- Share this article on Facebook
- Share this article on Twitter
- Share this article on Email
- Show additional share options
- Share this article on Print
- Share this article on Comment
- Share this article on Whatsapp
- Share this article on Linkedin
- Share this article on Reddit
- Share this article on Pinit
- Share this article on Tumblr
Philippines-born, New York-based Isabel Sandoval becomes the the first trans woman of color to direct and star in a Venice competition film with Lingua Franca. Following two previous features, which won various festival awards and earned her a screening at the Museum of Modern Art, Sandoval dons multiple hats on this low-budget indie drama, doing auteur duty as director, screenwriter, actor, editor and co-producer.
But while Sandoval’s hard-working dedication is admirable, and her semi-autobiographical story full of latent dramatic potential, Lingua Franca is ultimately an underpowered, amateurish disappointment. Even with transgender screen stories earning more critical attention and mainstream acclaim than ever in recent years, this minor effort is unlikely to make a splash beyond festival audiences and specialist LGBT platforms. Following its Venice Days world premiere, it will also screen at the BFI London Film Festival next month.
Olivia (Sandoval) is a young, post-op Filipina trans woman working as a domestic carer to an elderly Russian-Jewish grandmother, Olga (Lynn Cohen), in the Brighton Beach neighborhood of New York. On top of her everyday struggles with family rejection back home, the ever present threat of violence from strangers in the U.S., and her fraught dealings with potential romantic partners who may not even realize she is trans, Olivia is also an undocumented immigrant who lives in constant fear of being detained and deported by ICE agents.
Olivia has a long-term financial deal with a New York boyfriend, paying him installments towards a future marriage of convenience to secure a Green Card. When that falls apart, she is distraught but resigned. As a marginalized minority, this kind of routine misfortune is clearly the background music to her life. But her gloomy prospects seem to take a more hopeful turn with the arrival of Olga’s 29-year-old grandson Alex (Eamon Farren), a boozy drifter who has been away for several months in family-enforced rehab.
Working a part-time job at his grudging uncle’s grim-looking slaughterhouse, Alex moves in with Olga and begins sharing care duties with Olivia, though his clumsy efforts fall far short of her compassionate, thoughtful daily routine. An unspoken flirtatious tension between the pair soon blossoms into an uneasy sexual relationship, although Alex is initially confused by his own feelings about dating a trans woman, cowed by the shaming taunts and jeers of his macho drinking buddies. Tenderly observed and clearly informed by authentic experience, Sandoval’s film chronicles the rocky first act of their budding romance, walking a cautious line between sunny optimism and bittersweet realism.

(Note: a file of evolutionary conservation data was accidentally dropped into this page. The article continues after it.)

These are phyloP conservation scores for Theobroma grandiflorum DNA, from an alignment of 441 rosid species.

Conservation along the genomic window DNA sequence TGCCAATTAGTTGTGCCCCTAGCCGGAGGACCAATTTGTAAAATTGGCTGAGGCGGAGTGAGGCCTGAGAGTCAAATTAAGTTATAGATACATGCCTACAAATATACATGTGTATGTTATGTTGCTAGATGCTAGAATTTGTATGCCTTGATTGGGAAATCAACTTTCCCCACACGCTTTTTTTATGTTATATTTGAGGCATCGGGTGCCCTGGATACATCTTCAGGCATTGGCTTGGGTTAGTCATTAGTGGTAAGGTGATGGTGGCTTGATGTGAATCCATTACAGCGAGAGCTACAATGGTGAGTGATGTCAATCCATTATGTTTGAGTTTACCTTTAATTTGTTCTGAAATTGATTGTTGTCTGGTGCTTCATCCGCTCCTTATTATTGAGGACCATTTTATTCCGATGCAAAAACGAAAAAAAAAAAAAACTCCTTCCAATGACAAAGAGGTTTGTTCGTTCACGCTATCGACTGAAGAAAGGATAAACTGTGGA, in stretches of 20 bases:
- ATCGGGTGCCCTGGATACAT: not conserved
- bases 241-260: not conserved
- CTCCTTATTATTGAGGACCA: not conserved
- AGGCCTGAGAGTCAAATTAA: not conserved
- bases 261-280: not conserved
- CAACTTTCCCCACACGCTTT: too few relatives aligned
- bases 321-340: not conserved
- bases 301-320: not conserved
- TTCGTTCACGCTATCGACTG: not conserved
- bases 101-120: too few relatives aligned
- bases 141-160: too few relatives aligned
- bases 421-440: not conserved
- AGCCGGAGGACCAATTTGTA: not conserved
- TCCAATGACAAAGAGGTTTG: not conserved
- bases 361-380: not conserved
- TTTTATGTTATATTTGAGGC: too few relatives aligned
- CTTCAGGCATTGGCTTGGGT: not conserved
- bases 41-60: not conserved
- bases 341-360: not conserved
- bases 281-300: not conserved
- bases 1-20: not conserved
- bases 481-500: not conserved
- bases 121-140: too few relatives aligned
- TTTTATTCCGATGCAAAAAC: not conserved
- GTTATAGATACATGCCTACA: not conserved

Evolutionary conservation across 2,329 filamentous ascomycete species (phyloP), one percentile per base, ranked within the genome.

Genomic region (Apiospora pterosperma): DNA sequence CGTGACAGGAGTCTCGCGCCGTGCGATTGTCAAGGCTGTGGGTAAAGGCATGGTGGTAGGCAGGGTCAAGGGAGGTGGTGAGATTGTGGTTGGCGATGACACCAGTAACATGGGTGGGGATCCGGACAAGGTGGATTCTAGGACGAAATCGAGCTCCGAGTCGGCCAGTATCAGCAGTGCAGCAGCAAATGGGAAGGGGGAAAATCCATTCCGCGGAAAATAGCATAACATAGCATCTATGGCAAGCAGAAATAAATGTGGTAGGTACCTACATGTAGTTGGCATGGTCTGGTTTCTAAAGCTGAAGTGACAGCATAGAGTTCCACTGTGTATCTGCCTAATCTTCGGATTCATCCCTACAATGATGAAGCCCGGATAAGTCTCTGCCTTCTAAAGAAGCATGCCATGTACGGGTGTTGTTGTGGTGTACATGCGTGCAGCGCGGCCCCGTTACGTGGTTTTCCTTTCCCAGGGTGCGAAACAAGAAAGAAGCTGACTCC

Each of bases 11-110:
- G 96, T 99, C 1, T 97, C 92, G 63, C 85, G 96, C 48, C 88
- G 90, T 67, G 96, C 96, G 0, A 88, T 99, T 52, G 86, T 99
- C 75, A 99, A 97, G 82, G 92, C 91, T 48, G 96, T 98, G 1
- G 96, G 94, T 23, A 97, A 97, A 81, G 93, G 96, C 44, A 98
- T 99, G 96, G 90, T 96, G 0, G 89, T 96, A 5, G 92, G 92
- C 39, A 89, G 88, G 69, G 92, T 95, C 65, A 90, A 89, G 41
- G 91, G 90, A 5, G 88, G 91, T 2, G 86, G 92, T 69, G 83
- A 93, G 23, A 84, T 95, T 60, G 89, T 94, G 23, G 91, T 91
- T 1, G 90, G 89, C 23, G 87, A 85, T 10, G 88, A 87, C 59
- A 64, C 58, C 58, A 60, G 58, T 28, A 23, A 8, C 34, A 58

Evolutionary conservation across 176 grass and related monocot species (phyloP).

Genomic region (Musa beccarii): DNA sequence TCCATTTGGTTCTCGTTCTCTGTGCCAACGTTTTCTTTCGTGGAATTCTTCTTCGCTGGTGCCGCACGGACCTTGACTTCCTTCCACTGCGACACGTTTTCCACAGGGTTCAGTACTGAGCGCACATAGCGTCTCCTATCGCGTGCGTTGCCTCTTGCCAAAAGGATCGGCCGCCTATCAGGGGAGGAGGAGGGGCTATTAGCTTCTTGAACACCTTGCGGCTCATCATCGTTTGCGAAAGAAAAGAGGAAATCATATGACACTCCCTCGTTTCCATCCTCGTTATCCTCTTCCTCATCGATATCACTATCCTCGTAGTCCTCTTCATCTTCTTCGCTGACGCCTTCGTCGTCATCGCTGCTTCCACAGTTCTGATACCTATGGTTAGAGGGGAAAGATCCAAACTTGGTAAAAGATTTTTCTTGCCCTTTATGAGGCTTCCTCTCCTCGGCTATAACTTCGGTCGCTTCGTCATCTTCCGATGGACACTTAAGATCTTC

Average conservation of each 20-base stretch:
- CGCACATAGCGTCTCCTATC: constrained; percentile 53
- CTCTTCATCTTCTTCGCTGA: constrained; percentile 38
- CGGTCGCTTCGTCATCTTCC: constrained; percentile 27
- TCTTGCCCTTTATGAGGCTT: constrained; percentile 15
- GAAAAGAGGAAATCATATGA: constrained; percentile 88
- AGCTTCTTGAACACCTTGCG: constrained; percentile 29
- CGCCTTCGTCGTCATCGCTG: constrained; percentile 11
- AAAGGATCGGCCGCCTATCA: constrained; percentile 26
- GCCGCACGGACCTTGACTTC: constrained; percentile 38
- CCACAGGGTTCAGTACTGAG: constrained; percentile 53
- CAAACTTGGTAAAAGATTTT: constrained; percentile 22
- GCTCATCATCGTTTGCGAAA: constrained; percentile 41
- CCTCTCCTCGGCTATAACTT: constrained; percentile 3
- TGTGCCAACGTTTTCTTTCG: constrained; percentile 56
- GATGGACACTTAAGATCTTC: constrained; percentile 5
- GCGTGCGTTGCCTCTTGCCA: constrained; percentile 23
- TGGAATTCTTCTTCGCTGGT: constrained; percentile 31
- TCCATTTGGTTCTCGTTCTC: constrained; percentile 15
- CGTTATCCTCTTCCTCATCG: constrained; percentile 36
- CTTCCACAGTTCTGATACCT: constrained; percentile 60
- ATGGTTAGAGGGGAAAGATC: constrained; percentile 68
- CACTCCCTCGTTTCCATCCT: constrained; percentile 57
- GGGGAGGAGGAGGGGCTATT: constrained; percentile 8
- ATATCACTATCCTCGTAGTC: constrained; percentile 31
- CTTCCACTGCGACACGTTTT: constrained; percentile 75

Lingua Franca is a heartfelt personal statement rooted in timely, gripping issues that obviously resonate deeply with its author, notably trans rights and Trump-era immigration anxieties. Unfortunately, Sandoval’s low-budget labor of love is also seriously hobbled by its stiff performances, shapeless plot and prosaic docu-drama shooting style. Full of clunky on-the-nose dialogue, too many scenes feel like stilted, undercooked rehearsals. Most damningly, for what is essentially a culture-clash love story, the screen chemistry between the two leads fizzles when it should sizzle.
Shining a light on a vulnerable substrata of American immigrant life rarely seen in mainstream cinema, Lingua Franca unquestionably has social and journalistic value, although a documentary treatment of the same subject would arguably have been more illuminating than this scrappy domestic drama. As a breakthrough symbol of progress in trans visibility at major film festivals, Sandoval’s third feature is worth celebrating. But as an exercise in engaging and inspiring cinema, it falls resoundingly flat.
Venue: Venice Film Festival (Venice Days)
Production company: 7107 Entertainment
Cast: Isabel Sandoval, Eamon Farren, Ivory Aquino, PJ Boudousque, Lynn Cohen
Director, screenwriter, editor: Isabel Sandoval
Producers: Jhett Tolentino, Carlo Velayo. Darlene Catly Malimas, Isabel Sandoval
Cinematographer: Isaac Banks
Composer: Teresa Barrozo
Production designer: Clint Ramos
Sales company: Luxbox
Sign up for THR news straight to your inbox every day
Toronto Film Festival
Venice Film Festival